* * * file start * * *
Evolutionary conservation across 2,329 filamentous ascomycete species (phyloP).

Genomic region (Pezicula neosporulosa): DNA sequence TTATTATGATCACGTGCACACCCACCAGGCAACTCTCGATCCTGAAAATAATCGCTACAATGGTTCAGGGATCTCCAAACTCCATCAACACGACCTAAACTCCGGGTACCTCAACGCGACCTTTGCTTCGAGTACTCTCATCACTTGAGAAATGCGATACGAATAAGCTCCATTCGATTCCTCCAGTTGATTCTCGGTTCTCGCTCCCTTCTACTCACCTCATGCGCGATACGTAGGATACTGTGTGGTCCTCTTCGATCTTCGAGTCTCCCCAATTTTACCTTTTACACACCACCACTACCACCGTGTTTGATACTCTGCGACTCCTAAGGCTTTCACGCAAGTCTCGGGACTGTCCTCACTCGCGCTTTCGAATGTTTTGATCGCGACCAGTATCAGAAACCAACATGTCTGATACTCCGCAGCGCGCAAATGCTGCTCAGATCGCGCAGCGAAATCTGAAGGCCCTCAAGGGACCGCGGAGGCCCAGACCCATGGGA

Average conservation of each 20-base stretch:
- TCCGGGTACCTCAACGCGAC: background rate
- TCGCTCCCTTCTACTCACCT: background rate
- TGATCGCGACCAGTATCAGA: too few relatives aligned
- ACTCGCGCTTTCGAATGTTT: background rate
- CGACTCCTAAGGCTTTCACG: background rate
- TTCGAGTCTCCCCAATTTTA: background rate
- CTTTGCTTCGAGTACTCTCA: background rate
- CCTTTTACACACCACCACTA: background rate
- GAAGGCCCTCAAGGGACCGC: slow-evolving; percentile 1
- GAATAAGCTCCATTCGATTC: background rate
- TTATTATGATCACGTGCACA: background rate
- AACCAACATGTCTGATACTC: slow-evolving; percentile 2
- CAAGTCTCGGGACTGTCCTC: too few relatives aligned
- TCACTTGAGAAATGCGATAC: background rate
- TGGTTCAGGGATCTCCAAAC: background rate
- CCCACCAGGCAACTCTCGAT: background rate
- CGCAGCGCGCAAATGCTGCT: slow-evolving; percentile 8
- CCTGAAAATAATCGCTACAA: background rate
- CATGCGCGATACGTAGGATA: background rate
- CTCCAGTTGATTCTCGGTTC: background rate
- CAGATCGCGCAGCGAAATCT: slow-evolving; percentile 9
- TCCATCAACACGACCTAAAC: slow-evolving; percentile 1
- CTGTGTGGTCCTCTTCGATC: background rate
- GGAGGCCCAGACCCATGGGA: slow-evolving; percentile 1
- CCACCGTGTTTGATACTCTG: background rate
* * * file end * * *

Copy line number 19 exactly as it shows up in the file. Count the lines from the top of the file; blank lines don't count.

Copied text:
- CCCACCAGGCAACTCTCGAT: background rate